Chapter

. Liberty, Authority, and the State in the AIDS Era

Peter Baldwin

in Disease and Democracy

Published by University of California Press

Published in print May 2005 | ISBN: 9780520243507
Published online March 2012 | e-ISBN: 9780520940796 | DOI: http://dx.doi.org/10.1525/california/9780520243507.003.0012
. Liberty, Authority, and the State in the AIDS Era

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To understand why different nations, even ones with similar cultures and political systems, have pursued various strategies against the HIV/AIDS epidemic, this chapter appraises many factors: the balance of political forces within each nation, the importance attached to privacy, approaches to sexuality, the relative commitment to personal liberty, historical and political traditions, governmental and administrative structures, interactions with already existing legislation, and the value placed on voluntarism. Nevertheless, despite the importance of such contemporary factors, each nation tailored its preventive strategies largely to fit domestic traditions of public health. This chapter points out and discusses the points of diversity in the responses of developed countries to the HIV/AIDS epidemics.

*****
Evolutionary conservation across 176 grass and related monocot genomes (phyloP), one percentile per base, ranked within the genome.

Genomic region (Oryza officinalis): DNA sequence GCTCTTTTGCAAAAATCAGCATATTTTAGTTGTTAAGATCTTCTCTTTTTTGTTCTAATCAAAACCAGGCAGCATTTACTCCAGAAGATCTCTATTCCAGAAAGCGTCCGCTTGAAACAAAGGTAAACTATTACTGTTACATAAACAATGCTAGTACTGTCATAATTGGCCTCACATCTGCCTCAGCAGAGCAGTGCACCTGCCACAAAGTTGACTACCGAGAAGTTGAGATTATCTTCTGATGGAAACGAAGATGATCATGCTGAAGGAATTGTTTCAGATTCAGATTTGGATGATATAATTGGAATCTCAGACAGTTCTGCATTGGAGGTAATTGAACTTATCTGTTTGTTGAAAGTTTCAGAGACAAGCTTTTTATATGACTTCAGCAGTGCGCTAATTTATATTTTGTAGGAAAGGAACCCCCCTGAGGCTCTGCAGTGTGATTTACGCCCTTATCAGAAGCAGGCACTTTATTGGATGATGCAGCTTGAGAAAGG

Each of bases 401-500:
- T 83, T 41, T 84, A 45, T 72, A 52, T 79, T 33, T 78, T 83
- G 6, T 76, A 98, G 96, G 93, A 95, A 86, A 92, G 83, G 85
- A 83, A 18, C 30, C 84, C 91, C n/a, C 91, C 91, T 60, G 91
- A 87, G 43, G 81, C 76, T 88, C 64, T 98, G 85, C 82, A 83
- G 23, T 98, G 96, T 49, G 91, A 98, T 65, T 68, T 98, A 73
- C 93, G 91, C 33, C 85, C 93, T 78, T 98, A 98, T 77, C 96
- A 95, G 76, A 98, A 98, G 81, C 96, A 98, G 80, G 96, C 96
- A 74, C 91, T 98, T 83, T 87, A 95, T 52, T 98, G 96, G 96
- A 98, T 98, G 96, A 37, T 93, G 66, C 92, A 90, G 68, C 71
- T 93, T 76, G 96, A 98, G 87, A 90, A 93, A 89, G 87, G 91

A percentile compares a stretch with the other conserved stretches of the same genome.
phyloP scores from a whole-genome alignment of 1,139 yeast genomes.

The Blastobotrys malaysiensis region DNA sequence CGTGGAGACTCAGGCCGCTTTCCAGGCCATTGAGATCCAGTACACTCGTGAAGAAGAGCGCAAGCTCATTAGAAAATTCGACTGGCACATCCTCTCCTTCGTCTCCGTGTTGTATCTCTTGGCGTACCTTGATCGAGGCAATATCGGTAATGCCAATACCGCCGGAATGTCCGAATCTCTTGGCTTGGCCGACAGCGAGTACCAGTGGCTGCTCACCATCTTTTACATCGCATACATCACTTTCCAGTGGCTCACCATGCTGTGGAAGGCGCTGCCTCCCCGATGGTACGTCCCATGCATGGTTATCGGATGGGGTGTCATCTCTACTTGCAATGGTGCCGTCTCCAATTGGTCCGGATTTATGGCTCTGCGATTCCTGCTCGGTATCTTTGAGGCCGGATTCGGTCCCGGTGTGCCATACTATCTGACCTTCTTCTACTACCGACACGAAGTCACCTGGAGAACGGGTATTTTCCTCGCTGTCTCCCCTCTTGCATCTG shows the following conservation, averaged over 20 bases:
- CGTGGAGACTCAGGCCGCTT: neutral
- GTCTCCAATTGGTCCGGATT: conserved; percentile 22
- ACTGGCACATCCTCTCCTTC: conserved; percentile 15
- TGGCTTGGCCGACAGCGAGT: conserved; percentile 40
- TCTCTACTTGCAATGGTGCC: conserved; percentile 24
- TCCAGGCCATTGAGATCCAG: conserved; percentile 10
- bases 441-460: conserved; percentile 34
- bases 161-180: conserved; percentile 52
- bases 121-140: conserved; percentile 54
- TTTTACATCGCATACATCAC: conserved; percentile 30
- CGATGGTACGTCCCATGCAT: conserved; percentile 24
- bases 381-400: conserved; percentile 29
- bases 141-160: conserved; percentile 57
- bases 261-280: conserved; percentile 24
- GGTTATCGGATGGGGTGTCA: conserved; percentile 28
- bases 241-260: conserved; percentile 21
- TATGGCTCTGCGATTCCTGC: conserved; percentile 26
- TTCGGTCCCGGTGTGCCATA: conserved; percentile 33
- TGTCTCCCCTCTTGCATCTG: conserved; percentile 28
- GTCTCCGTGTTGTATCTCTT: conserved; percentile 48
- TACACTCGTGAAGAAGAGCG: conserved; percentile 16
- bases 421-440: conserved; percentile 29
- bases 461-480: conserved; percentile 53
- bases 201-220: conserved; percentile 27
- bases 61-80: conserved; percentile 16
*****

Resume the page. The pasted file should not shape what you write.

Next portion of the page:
Keywords: AIDS; HIV; public health; developed countries; sexuality; voluntarism; legislation

Chapter.  19550 words. 

Subjects: Modern History (1700 to 1945)

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